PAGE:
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Oldhickory 02-27-2008 09:12 PM

Jacking a Ram truck
Need to jack up a 2004 4wd Dodge Ram truck so I can rotate the tires, so each side needs to be jacked. I have 2 hydraulic floor jacks and plenty of stands but not sure where to place the jacks. OEM jack is different, so don't think those locations will work with a floor jack.

wire_twister 02-27-2008 09:30 PM

Jack it up front and rear by placing jacks under differential center sections. Make sure your jacks can lift the weight, and support it with the stands placed under the axles, before you take the tires off.

Oldhickory 02-27-2008 09:35 PM

So...lift all 4 wheels and place stands...not one side at a time?

wire_twister 02-28-2008 06:29 AM

thats the way I do it on my work truck and my personal truck. Most floor jacks do not have enough lift to lift from the side, the jack runs out before the tires clear the ground.

Rehabber 02-28-2008 11:08 AM

LIft all 4 wheels and cross rotate your tires on a 4 wheel drive vehicle. Don't believe me? Check your tire manufacturers recommendations. Prefered rotation will be an X on 4WD vehidles.:yes:

NothingsLevel 02-28-2008 08:21 PM

Before you lift the truck, break the lugs loose.

Floor jack under the rear pumpkin, get the tires off the ground, the jackstands under the axle (between the spring and the brake disc).


If it's a 1/2 ton, put the floor jack at the lift point on the framerail on one side, get the wheel off the ground, then a jackstand just aft of the jack. Repeat on the other side.

If it's a 3/4 or 1-ton, floor jack under the front pumpkin and do it just like the rear, just watch the balance because that differential is offset from center.

On your truck, unless it's different from Dakotas & Durangos of the same vintage, your rotation pattern should be: Fronts go to the back on the same side, rears cross when they go up to the front. LF to LR, RF to RR, RR to LF, LR to RF.

If you do a 5-wheel rotation...I forget which wat that one goes. It's in your manual though.

Rehabber 02-29-2008 04:59 PM

Nothingslevel, the pattern you state is for a front wheel drive vehicle. :no: The general rule is: cross to drive wheels.:yes:

NothingsLevel 02-29-2008 08:22 PM


Originally Posted by Rehabber (Post 103096)
Nothingslevel, the pattern you state is for a front wheel drive vehicle. :no: The general rule is: cross to drive wheels.:yes:

The manuals for both of my Dodge Dakotas disagree with you.

DIYtestdummy 03-03-2008 01:11 AM

Typically, on a 4wd you want all 5 tires in rotation. The X rotation is ideal if, in fact, you do put it in 4wd. How many people you know with grocery-getter mall crawlers? About 97% of the ones on the road don't shift into 4wd, and these vehicle would just get into more trouble if they did. Use your manual and make sure you check the tire pressure as both axles can be different and the PSI on the tires isn't what your vehicle recommends. Also, the pressure is lower when the tires are cold, so run it before you check. You may want to get the alignment checked and grease all your zerks. Might as well check your brakes while you got the tires off.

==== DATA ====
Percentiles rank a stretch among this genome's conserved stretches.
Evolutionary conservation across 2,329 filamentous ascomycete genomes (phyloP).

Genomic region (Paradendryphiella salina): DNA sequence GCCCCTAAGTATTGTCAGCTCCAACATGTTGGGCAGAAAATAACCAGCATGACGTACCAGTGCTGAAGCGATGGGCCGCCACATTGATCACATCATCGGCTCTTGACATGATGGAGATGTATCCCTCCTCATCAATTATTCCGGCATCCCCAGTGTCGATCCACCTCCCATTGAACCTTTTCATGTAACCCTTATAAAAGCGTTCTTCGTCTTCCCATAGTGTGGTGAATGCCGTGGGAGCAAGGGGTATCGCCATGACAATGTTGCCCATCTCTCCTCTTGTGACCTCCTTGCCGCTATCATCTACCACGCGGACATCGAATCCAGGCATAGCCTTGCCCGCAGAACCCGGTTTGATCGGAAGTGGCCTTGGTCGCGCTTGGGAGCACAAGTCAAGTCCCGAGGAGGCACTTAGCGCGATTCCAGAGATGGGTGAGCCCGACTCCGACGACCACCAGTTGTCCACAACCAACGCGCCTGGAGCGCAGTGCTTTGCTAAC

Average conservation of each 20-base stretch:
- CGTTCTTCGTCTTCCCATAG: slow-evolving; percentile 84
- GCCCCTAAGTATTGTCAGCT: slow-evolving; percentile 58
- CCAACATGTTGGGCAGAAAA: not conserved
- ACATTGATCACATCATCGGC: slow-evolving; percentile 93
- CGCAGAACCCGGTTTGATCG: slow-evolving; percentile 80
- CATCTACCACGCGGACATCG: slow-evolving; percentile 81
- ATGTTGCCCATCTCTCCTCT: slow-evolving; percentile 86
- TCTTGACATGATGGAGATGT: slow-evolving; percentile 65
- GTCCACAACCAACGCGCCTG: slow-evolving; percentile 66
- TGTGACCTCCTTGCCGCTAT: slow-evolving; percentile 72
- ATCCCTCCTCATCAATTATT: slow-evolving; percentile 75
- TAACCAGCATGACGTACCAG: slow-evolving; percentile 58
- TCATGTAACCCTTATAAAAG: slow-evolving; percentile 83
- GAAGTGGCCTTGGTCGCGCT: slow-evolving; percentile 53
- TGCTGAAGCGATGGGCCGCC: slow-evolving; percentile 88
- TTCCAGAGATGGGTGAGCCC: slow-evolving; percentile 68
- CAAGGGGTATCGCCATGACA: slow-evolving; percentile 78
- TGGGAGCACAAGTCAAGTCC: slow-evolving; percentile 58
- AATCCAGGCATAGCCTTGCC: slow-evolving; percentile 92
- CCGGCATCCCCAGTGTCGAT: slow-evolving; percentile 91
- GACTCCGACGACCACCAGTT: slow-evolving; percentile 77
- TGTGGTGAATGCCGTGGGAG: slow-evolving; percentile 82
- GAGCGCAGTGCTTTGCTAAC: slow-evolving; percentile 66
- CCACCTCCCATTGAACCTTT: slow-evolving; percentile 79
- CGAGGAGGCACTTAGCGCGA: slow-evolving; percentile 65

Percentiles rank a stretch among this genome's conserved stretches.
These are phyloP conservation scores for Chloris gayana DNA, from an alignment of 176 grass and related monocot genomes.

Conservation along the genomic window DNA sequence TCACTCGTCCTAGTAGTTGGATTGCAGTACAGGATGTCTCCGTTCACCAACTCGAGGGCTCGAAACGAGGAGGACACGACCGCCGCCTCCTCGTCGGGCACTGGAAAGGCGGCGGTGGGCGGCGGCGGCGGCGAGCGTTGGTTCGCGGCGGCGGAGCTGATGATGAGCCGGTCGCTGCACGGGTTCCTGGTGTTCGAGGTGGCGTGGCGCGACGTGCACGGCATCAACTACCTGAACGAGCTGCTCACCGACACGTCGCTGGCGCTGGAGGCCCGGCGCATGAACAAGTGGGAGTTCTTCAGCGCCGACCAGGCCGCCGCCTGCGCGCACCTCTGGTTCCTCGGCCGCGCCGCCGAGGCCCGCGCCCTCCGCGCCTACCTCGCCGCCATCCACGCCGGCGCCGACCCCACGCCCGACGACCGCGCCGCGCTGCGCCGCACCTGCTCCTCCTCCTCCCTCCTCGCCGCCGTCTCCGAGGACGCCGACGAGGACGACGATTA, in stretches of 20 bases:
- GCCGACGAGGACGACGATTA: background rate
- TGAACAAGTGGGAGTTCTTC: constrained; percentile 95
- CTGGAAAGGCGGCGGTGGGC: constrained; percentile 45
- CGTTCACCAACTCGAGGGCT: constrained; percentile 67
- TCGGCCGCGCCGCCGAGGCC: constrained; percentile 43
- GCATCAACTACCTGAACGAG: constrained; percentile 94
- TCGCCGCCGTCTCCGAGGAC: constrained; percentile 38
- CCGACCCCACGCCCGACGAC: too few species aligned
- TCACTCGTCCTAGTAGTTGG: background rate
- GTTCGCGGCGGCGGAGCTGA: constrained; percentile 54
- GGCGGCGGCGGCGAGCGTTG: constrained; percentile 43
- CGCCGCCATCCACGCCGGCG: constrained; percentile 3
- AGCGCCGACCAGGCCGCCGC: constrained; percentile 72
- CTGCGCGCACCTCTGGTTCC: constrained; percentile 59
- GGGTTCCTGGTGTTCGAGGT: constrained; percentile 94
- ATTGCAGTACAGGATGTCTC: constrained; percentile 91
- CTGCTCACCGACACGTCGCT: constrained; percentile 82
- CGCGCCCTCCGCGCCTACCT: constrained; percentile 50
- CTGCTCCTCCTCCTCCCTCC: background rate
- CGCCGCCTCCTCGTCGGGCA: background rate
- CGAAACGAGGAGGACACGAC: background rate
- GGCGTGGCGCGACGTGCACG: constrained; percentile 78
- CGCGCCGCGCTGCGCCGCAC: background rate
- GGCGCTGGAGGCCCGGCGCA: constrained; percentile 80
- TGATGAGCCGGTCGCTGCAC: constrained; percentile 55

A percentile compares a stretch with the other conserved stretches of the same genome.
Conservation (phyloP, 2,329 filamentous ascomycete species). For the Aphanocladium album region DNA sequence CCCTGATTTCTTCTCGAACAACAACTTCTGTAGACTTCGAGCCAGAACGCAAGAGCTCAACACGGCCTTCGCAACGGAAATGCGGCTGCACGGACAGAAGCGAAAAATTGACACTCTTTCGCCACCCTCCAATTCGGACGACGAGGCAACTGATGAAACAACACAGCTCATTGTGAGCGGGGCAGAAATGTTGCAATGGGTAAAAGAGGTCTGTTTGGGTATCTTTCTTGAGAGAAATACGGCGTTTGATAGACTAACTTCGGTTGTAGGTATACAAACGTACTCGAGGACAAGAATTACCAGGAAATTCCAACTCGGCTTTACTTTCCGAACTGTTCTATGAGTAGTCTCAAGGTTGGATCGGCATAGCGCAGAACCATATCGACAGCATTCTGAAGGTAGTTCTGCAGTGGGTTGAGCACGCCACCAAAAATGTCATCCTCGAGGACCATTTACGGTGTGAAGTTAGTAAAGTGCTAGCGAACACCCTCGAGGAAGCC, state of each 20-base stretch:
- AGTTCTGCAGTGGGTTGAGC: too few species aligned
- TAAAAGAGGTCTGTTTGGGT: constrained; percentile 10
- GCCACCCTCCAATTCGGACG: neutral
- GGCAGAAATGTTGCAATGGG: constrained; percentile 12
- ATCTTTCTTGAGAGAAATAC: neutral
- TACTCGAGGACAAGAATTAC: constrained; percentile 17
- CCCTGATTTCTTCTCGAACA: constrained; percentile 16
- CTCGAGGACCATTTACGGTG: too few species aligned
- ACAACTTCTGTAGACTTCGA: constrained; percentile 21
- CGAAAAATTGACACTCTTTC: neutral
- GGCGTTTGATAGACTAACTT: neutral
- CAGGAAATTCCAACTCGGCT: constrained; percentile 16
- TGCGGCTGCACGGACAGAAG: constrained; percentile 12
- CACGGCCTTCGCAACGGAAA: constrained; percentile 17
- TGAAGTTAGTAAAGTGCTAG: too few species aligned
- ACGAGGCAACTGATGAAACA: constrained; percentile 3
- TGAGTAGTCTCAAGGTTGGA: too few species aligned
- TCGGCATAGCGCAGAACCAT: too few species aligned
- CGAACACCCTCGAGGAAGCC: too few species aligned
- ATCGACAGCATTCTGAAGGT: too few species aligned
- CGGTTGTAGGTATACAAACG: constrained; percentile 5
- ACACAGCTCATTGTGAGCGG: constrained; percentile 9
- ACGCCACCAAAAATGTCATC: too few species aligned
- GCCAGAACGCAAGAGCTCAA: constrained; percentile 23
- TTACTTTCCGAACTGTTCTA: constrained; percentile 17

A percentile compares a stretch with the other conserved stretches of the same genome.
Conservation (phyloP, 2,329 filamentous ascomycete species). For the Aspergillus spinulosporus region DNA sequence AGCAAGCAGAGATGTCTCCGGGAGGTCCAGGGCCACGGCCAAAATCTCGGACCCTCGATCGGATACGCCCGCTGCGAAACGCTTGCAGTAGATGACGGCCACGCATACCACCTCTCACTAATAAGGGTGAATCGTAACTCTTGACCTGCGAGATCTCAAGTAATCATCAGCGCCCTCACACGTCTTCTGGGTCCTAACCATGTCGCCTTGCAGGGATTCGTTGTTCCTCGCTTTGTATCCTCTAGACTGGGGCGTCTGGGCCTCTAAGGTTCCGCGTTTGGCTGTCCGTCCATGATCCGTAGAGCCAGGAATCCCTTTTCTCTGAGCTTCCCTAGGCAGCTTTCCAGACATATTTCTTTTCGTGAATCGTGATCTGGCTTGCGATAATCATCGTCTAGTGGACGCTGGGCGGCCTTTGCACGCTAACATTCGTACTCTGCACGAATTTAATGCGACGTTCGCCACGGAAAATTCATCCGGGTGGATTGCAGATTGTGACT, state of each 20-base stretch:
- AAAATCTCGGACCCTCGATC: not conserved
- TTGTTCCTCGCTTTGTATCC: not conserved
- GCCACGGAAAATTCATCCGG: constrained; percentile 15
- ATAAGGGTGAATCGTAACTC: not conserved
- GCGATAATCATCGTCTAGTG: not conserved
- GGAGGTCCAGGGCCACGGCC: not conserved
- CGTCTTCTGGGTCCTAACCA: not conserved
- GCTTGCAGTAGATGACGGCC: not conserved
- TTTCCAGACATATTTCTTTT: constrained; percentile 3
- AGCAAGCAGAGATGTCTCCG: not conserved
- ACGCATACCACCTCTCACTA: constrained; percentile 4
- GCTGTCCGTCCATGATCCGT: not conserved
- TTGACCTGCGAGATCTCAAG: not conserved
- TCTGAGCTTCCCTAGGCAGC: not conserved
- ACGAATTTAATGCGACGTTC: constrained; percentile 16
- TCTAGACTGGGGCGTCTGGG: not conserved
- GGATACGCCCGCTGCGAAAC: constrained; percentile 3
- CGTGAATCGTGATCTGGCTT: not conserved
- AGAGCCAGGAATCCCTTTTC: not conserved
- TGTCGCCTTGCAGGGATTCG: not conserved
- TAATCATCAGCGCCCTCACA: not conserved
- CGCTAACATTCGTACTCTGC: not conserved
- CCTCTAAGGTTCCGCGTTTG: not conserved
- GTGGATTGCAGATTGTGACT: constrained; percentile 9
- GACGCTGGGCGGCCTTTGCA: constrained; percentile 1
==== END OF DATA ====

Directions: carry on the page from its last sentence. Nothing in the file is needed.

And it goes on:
My floor jack will lift both pumpkins off the ground just fine. Now if your Ram has IFS (independent front suspension) put the floor jack under the middle skidplate (if it is a skidplate), or under the A-arms. I'd put jackstands under it just in case your floor jack craps out.

NothingsLevel 03-03-2008 06:02 AM


Originally Posted by DIYtestdummy (Post 103762)
Typically, on a 4wd you want all 5 tires in rotation.

True, but unfortunately manufacturers are cutting costs by including a basic steel rim on the spare tire, instead of a matching rim. Which turns a 5-wheel rotation into a trip to the tire shop to remount and rebalance one tire. At which point you may as well have them rotate the tires while the vehicle's up on the lift.[/QUOTE]

DIYtestdummy 03-06-2008 12:12 PM

Oh man - Good point! Most tire shops will include FREE rotation with tire puchase. If you have Discount Tire Co. in your area go there to buy tires - they will take care of you. I think Pep Boys might do the same.

I have custom MT Alcoa rims with an OEM spare. The spare stays in the Jeep during rotation. It's worn down enough to fit in the spare location aired down. Of course, my tires are oversized! I'll have to get an external rack when I go up to 36" tires.

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